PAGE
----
Tuesday, 1 November 2011

A to Z of UK RPG in the 80s - F is for Fighting Fantasy

F is for... Fighting Fantasy

Weirdworld Tunnels an Trolls Solo Adventure
Flying Buffalo not Fighting Fantasy
My first exposure to the world of Adventure Gamebooks was actually a copy of Weirdworld, a Tunnels and Trolls solo adventure which my dad brough back from one of his trips home whilst working in Durham in the North East of England.  I was mesmerised by this crudely made book and I didn't let the mere fact that I didn't have a copy of the T&T rules stop me from repeatedly entering the Madhouse of Maximilian the Magnificent.

My father (who is to blame for all of this) was a keen wargamer and so I ended up going to the Bradford Wargames Society and being exposed to full blown Roleplaying Games such as D&D and Tunnels and Trolls at quite an early age.  Then came the first great gaming hiatus as we moved away from Yorkshire to South East London.  

I was already a veteran when the first of the Fighting Fantasy books was published in 1982.  Schoolmates who had not already been exposed to RPGs devoured the Fighting Fantasy books with gusto and whilst I enjoyed playing their copies and followed them on their trips to the only gamestore in the area, I didn't buy any of these gamebooks at the time.  However, it was on one of these trips that by chance I discovered a copy of the Corgi Tunnels and Trolls rulebook, money exchanged hands and I was now ensconced as the group DM.

So although my relationship with Fighting Fantasy is not atypical, I can acknowledge the huge debt owed by UK roleplayers to Steve Jackson and Ian livingstone for setting many of our friends on the path to exploring our own adventures, not just choosing them.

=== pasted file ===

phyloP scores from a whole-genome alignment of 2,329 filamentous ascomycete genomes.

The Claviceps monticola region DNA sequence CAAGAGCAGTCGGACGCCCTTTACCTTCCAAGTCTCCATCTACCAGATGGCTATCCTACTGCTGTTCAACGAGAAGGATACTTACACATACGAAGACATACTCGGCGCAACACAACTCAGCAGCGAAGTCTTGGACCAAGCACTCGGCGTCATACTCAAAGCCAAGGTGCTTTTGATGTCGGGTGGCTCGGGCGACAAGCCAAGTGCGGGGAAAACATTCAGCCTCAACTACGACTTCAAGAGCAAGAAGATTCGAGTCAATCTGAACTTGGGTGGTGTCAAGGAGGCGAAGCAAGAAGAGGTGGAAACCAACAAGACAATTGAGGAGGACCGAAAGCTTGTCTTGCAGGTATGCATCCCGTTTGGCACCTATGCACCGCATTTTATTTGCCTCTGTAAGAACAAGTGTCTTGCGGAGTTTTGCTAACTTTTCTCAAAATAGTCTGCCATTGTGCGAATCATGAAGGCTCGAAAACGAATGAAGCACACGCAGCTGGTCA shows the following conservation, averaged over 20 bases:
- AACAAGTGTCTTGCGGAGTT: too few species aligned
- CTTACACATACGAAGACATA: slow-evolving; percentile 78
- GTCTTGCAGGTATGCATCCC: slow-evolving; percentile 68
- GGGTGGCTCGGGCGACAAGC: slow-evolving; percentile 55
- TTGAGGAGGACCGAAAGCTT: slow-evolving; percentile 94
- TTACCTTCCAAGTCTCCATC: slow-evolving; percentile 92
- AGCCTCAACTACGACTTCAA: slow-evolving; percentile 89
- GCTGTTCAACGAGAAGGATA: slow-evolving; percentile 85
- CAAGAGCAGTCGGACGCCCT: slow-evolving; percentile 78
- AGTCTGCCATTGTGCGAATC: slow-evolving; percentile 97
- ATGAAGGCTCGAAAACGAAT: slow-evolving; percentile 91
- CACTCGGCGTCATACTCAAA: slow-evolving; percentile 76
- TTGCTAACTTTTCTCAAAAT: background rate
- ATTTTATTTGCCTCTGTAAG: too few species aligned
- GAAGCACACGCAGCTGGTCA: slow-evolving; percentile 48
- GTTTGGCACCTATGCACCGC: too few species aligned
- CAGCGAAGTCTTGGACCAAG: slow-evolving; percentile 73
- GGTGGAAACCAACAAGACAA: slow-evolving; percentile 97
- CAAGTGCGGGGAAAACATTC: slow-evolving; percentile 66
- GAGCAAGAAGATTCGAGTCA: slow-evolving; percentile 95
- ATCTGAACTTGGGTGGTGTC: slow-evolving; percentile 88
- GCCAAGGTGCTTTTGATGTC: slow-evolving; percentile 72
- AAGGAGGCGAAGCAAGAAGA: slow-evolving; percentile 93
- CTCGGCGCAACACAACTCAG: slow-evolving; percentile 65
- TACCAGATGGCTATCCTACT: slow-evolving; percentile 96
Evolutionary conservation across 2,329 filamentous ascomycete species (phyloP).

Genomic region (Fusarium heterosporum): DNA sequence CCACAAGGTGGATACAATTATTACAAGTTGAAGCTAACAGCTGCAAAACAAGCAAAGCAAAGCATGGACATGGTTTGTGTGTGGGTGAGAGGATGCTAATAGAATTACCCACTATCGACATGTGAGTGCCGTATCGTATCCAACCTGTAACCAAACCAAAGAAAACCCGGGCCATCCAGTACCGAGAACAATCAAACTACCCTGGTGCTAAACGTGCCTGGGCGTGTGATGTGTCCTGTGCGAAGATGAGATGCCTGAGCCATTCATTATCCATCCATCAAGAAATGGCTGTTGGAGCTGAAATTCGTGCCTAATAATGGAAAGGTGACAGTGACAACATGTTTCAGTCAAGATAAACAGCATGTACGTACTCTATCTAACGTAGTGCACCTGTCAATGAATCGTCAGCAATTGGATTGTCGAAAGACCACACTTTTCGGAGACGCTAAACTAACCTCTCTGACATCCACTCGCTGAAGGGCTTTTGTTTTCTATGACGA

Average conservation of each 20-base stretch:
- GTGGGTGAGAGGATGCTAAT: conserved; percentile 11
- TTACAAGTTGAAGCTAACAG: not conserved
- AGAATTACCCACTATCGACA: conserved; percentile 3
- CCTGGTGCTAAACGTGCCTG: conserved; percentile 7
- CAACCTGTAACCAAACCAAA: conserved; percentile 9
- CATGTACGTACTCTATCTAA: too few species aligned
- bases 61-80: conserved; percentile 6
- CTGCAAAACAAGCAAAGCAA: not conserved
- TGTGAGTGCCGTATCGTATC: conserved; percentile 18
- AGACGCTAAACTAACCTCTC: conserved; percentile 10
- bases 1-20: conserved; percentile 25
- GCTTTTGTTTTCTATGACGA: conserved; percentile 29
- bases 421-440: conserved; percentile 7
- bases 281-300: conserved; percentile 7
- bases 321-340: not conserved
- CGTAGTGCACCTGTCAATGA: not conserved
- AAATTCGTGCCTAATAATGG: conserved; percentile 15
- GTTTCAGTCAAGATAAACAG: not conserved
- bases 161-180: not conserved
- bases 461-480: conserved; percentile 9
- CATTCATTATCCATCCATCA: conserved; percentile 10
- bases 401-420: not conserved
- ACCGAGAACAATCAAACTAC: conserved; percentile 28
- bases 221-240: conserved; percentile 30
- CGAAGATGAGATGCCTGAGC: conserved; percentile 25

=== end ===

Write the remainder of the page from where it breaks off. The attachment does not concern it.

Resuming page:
My Collection Includes

Fighting Fantas #7 Island of the Lizard King
Island of the Lizard King
Buy it on eBay
Fighting Fantasy #13 Freeway Fighter
Free Way Fighter
Buy it on eBay
Clash of Princes - The Warlock's Way
The Warlock's Way
Buy it on eBay

Warlock Magazine

Warlock Magazine
The Abominog - Les Edwards
Fighting Fantasy fans could also indulge their passion on a monthly basis via the pages of Warlock Magazine which was a brilliant piece of marketing and essentially contained at least one new adventure per issue.

My favourite issue was the one featuring the monster form the Uriah Heep album "Abominog" painted by one of my favourite artist Les Edwards.

Les Edwards was pretty much the go-to-guy if you wanted a fantasy or horror painting for your new paperback or movie poster.

When they needed an artist to immortalise Hawk The Slayer, you guessed it they went to Les.

For some strange reason Games Workshop produced an artbook called Blood & Iron containing high quality prints of the many artworks they had used as cover for their games over the years.

Maybe this was part of the deal with Les, but they never did it with any other artist to my knowledge although John Blanche did publish the book The Emperor's Will under the Warhammer 40K banner.

Board Game

Games Workshop Warlock of Firetop Mountain
Warlock of Firetop Mountain
Buy it on eBay
In 1986 Gamesworkshop released the Warlock of Firetop Mountain Boardgame in their defacto Bookcase format.  A race to the finish with heavy Player vs Player interraction this was an immensely popular game in its day and still has a cult following over 35 years later.

Want to know more

In the course of dragging these memories from my caffeine addled grey matter I have encountered some very fine Fighting Fantasy resources:


1 comment:

  1. Don't forget to mention Advanced Fighting Fantasy, the full-blown RPG system. Especially since it has recently been updated and re-released!